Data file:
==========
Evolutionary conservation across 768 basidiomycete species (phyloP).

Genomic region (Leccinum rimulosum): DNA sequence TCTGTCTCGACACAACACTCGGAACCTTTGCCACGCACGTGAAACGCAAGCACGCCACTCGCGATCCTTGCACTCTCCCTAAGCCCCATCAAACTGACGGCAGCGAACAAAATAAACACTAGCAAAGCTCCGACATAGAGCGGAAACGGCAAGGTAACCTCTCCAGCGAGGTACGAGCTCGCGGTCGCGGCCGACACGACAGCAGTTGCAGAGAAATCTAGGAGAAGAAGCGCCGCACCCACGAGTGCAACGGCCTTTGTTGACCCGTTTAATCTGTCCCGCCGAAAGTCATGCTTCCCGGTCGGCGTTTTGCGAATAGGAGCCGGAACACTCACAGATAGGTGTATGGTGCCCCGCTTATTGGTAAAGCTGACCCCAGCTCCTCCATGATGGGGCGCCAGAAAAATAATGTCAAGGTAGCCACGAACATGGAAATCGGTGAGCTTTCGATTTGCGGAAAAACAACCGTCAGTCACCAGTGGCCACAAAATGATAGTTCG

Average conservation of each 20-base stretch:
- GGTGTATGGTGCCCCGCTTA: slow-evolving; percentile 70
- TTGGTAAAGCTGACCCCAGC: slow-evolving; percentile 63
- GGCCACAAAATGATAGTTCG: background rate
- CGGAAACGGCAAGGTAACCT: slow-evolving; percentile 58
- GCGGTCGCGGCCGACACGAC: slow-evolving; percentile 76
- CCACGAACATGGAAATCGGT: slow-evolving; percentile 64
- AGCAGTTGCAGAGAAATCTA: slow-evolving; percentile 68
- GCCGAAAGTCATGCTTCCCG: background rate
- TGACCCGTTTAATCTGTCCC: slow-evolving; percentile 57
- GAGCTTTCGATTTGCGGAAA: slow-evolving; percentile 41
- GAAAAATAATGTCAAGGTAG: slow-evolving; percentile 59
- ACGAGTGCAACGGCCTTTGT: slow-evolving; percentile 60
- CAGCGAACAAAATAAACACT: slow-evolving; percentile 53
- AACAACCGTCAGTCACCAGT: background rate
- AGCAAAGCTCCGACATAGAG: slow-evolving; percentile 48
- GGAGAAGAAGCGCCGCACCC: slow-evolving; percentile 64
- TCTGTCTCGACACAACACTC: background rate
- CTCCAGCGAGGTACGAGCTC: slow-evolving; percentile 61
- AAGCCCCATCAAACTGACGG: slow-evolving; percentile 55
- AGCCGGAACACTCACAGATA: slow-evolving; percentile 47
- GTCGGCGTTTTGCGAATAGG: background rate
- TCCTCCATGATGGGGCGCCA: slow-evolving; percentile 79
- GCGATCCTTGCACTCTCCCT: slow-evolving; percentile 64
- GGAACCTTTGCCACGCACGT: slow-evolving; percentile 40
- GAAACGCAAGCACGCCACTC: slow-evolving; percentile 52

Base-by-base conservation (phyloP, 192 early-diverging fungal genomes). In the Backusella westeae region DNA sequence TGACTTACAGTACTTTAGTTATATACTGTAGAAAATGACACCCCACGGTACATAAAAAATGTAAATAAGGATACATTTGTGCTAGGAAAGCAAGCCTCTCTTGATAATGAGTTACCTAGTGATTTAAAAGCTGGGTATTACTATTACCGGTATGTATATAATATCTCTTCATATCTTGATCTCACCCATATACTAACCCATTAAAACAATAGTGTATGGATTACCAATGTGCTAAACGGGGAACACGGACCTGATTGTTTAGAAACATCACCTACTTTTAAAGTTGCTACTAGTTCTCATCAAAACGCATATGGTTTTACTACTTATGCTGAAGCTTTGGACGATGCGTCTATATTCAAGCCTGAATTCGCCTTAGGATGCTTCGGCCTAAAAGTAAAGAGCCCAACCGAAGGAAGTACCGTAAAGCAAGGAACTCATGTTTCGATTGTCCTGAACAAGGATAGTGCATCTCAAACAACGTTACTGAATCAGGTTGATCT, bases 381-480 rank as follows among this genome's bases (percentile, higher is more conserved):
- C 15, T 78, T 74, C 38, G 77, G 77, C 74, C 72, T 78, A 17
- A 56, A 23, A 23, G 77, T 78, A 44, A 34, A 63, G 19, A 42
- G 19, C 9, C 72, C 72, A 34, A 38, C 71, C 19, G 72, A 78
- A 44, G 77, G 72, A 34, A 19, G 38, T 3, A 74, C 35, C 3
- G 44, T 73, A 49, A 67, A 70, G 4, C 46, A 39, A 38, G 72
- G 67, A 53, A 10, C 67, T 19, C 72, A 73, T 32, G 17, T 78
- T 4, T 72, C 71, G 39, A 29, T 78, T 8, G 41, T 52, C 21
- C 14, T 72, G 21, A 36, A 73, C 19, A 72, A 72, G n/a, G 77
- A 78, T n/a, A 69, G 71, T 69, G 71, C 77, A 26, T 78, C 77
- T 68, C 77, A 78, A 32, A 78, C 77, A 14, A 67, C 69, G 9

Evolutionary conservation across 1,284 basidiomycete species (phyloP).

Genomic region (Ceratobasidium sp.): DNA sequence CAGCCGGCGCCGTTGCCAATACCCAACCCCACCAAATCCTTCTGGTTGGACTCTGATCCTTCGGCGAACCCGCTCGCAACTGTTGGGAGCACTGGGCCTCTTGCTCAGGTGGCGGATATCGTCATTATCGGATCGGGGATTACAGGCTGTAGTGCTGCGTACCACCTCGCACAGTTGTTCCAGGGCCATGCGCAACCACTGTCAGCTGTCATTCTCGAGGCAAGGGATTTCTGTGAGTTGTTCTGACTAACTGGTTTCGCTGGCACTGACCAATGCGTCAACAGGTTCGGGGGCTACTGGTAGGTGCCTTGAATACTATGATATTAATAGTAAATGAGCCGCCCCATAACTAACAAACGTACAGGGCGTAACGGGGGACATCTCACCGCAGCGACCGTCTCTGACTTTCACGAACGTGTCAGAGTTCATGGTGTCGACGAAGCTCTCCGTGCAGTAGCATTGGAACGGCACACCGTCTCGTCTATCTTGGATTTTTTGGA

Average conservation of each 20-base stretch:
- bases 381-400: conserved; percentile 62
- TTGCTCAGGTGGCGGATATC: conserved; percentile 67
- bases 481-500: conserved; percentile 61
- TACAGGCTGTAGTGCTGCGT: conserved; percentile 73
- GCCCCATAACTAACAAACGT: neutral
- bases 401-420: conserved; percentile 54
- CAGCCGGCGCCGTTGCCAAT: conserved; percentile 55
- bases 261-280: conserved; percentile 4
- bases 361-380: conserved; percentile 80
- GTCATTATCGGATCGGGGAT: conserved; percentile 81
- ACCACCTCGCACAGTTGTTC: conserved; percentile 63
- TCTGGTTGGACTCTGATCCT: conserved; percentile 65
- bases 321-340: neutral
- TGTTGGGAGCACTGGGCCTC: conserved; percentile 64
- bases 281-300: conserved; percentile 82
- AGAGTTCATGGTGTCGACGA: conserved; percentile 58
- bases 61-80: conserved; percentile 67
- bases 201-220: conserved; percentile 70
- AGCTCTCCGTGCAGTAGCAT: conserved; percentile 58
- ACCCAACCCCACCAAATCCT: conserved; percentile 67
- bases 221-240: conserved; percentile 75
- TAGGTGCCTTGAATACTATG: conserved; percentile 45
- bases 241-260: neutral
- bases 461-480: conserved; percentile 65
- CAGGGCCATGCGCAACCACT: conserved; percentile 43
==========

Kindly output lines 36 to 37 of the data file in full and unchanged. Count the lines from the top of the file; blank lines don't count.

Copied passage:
- T 4, T 72, C 71, G 39, A 29, T 78, T 8, G 41, T 52, C 21
- C 14, T 72, G 21, A 36, A 73, C 19, A 72, A 72, G n/a, G 77